These are the droids NASA was looking for... These sphere-robots are openly inspired by the remotes from Star Wars. Their full name are the Synchronized Position, Hold, Engage and Reorient Experimental Satellites, and they just went flying on the ISS.
The European Space Agency and MIT is setting up a tournament where students can earn points by controlling the movement of volleyball-sized spheres located inside the International Space Station.
This levitating DIY project won't give aspiring Jedi much of a challenge (it doesn't really move), but it's perfect for the Star Wars fan's ever-growing display case. Plus, DIY!
Don't adjust your monitors, people. What you're looking at is a real, honest to goodness Grade A spherical egg. What does it taste like? What was the aspect ratio of the chicken that produced it? What does it mean?
Using time lapse photography and simple light sources, photographer Dennis Smith created these colorful traveling spheres. Then he placed them in scenic settings around the world.
An international team of architects and designers has created this stunning center-piece for London's 2012 summer Olympics village. Dubbed The Cloud, three 400ft towers would be joined by giant plastic spheres that serve as both observation decks and projection screens.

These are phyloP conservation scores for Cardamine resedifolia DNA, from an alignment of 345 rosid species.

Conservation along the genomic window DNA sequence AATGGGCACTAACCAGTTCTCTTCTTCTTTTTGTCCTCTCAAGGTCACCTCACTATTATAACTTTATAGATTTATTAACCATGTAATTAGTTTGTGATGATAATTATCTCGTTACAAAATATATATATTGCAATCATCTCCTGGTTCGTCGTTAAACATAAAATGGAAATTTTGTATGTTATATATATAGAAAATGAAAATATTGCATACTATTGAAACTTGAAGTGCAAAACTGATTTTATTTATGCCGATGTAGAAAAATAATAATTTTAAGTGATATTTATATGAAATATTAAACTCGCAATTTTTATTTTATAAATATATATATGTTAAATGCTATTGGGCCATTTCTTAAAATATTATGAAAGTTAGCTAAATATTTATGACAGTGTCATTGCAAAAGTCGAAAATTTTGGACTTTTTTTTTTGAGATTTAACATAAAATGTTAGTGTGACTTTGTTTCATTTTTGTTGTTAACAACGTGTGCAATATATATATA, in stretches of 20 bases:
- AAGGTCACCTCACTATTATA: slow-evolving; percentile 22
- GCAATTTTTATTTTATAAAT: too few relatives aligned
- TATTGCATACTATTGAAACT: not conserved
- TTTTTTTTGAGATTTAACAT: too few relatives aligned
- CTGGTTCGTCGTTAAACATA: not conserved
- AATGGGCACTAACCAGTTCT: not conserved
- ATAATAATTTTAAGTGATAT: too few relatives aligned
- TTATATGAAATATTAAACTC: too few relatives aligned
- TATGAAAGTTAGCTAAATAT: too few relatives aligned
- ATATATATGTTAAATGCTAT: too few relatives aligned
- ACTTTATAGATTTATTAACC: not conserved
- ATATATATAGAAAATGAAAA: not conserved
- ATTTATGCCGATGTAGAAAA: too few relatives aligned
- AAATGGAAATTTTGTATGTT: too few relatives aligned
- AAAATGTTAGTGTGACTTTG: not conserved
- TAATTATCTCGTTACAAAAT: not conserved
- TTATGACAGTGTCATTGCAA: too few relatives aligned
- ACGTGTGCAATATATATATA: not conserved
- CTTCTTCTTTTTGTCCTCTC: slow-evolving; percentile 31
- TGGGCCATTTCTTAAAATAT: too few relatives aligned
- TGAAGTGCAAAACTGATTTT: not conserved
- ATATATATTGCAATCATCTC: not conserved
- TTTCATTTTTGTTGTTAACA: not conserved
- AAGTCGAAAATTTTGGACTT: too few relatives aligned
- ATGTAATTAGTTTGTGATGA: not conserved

This is one of the two most perfect spheres ever. Exactly one kilogram—Imperial units be damned forever—smooth to the nearest 0.0000000003 meter (1.18110236 × 10-8 inches), and round to within 0.00000005 meters (1.96850394 × 10-6 inches).
It's too bad Gary Gygax is no longer with us, because it would be interesting to get his opinion on SPHERES (for Synchronized Position Hold, Engage, Reorient, Experimental Satellites). These prototype devices are currently floating around aboard the ISS as part of an experiment developed by MIT students. The goal is…
Even with man's advancements in developing increasingly intricate microprocessors and ever taller skyscrapers, there's one thing we cannot do. We cannot make a completely perfect sphere. Sure, we can get close. But a new problem has provoked a more perfect execution. The kilogram needs to be standardized across many…